'Oil Can,' others, look to reverse exodus of black ballplayers
Dennis "Oil Can" Boyd looks more like a well-traveled jazz-band leader than an apostle of African-American baseball. Resplendent in a green jump suit, his upper shirt unbuttoned to expose his chest, he could be pulling into another town for another one-night stand. Instead, on this late afternoon in June, the 47-year-old former big league pitcher is rolling into the parking lot of 88-year-old Wahconah Park in Pittsfield, Mass.Head south now to Richmond, Va., and consider an unknown face in an even more remote province of the national pastime. It belongs to William Forrester Jr., who is giving a postgame pep talk to a team of 16- to 18-year-olds. They will soon represent their mostly black Richmond youth league in a tournament.
The efforts of Boyd and Forrester might not prove, in the end, to be the most effective way to reverse what over the years has become a mass exodus of blacks from baseball. But working largely outside the sphere of Major League Baseball, as they both are, they offer a different sort of non-institutional approach to the issue. Only 8.4 percent of players on Opening Day big league rosters were African-American this season -- according to U.S. Census estimates as of July 1, 2005, African-Americans make up 12.25 percent of the U.S. population -- compared to a high of 27 percent in 1975. And only 6.5 percent of Division I college baseball players were black in the 2005 season, according to the numbers in the most recent study by the University of Central Florida's Institute for Diversity and Ethics in Sport.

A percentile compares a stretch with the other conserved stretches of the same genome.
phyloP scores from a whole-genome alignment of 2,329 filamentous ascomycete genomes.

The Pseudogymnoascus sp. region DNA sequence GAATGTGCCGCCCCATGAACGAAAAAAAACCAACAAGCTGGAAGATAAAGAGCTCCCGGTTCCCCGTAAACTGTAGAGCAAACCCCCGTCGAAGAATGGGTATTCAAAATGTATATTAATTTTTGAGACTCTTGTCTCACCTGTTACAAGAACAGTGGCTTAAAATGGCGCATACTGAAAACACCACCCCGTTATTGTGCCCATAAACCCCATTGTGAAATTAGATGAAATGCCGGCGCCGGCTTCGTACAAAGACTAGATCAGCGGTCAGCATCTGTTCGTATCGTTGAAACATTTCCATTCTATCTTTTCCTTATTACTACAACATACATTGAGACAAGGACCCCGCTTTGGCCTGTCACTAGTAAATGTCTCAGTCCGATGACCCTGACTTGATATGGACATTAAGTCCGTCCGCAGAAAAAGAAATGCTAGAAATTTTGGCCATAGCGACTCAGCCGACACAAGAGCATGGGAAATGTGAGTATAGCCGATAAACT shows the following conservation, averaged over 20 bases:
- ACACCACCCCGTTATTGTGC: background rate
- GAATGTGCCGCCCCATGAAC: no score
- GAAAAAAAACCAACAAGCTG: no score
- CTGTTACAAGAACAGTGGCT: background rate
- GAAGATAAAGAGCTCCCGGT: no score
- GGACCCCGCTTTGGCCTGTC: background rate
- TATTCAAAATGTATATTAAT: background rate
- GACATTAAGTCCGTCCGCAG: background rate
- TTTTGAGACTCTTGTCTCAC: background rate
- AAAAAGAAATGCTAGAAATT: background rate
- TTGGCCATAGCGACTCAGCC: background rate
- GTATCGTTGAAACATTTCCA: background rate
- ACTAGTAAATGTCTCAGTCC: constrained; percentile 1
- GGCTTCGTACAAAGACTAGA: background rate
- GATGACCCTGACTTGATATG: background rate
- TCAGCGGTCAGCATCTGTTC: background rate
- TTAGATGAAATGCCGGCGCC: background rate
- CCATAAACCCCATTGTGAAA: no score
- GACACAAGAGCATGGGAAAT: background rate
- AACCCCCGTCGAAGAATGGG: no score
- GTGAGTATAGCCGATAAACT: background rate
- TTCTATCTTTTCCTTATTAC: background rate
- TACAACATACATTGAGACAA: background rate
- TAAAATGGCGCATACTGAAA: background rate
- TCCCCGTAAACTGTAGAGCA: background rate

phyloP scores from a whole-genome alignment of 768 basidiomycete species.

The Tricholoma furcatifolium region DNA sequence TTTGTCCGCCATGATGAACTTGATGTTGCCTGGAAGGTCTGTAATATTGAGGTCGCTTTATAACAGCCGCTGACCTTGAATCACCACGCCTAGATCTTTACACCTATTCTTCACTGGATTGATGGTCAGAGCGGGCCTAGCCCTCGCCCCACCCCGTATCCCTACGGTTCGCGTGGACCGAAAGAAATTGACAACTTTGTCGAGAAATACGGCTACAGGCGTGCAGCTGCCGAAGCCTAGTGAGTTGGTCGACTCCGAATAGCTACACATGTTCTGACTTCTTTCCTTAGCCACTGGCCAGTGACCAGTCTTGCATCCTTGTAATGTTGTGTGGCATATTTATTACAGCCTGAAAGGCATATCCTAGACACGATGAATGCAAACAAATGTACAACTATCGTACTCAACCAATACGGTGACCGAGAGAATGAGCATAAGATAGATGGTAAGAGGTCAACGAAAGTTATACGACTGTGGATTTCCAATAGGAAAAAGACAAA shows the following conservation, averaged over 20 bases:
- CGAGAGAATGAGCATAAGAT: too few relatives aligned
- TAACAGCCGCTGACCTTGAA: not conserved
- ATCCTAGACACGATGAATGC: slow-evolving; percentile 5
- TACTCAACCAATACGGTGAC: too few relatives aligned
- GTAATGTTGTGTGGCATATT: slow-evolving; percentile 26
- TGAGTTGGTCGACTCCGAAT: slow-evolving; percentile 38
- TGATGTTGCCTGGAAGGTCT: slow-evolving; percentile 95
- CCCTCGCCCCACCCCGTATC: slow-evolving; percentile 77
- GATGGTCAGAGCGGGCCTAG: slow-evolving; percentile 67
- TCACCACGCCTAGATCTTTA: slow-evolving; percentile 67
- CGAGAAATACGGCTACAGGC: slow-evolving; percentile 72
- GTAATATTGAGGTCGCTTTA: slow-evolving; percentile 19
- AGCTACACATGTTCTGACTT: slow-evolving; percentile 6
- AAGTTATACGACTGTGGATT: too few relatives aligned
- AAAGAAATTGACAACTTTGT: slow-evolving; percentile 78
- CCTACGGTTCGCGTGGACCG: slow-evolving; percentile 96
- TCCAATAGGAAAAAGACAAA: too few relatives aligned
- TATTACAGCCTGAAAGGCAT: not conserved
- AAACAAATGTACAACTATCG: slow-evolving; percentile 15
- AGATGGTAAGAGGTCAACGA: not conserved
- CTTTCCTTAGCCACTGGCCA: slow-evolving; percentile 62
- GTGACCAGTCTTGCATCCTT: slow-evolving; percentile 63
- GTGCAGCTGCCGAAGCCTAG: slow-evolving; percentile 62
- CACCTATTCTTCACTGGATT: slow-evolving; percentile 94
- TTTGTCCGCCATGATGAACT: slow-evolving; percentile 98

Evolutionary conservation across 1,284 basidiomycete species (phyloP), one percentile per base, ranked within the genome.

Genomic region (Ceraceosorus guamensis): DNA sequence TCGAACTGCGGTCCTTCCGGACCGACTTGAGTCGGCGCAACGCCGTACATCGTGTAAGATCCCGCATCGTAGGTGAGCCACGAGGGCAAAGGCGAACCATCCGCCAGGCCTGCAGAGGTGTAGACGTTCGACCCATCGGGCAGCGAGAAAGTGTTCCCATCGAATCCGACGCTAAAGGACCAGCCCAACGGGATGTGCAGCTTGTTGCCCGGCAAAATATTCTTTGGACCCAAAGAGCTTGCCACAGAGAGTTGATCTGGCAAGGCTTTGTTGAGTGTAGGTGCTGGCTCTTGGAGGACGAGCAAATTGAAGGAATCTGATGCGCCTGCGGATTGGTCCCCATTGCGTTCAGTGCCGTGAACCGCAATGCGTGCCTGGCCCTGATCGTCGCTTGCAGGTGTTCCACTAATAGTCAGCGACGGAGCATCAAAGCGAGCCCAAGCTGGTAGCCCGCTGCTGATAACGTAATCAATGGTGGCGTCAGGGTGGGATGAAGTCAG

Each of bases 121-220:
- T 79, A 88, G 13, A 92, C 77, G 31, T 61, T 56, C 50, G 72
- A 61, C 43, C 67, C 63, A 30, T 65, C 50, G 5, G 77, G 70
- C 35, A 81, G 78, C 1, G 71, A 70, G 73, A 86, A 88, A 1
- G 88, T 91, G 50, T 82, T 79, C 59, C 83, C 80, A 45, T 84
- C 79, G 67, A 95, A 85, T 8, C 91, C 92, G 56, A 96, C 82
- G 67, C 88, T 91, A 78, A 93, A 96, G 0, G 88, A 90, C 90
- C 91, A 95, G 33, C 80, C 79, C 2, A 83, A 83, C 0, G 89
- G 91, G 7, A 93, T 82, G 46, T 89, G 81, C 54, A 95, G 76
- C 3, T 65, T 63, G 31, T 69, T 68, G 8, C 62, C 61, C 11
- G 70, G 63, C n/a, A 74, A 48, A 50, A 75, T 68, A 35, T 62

William Forrester Jr. knows well that there are different kinds of segregation. The clearer, crueler one, he learned at age 8, in 1966. He was the only black kid at tryouts for a youth baseball league in Richmond. His parents thought he'd surely be on a team. Then they received a letter from the league secretary, which the family has saved to this day. Young Bill couldn't be accepted, the secretary explained, because teams they played from other towns would have problems with his participation. "If we have no one to play," she wrote, "none of the boys will have the benefit of the [league]." William Forrester Sr., a Richmond physician, promptly founded the Metropolitan Junior Baseball League (MJBL), where William Forrester Jr. -- and any other black kid in the city who so desired -- could play the game. Forrester Sr., along with some other early stalwarts, grew MJBL into a league of 45 teams and 800 players. Young Bill Forrester easily recalls those numbers; but even more clearly, he remembers something else: He had a marvelous time playing shortstop. Now, running the MJBL 41 years later, he sees a more subtle, yet still startling, kind of segregation: White kids in greater Richmond play baseball and black kids, by and large, don't. Nowadays, it isn't a snippy letter that keeps them out -- it's simple economics. Teens have very few options to keep playing competitive baseball if they don't join traveling teams. Those teams require big financial and time commitments, as well as proximity to the well-groomed suburban baseball complexes where they usually practice and play. For many low-income, single-parent, inner-city kids, that's three strikes and they're out. The growing perception of baseball as a "white" game has only added to the difficulty of retaining teens in the MJBL, which accommodates players through age 18. MJBL alum Rasheed Lewis, who stuck with the league to its age limit, recalls peer pressure in high school not to play. "My friends said, 'Baseball, what's that?'" Lewis recalls.
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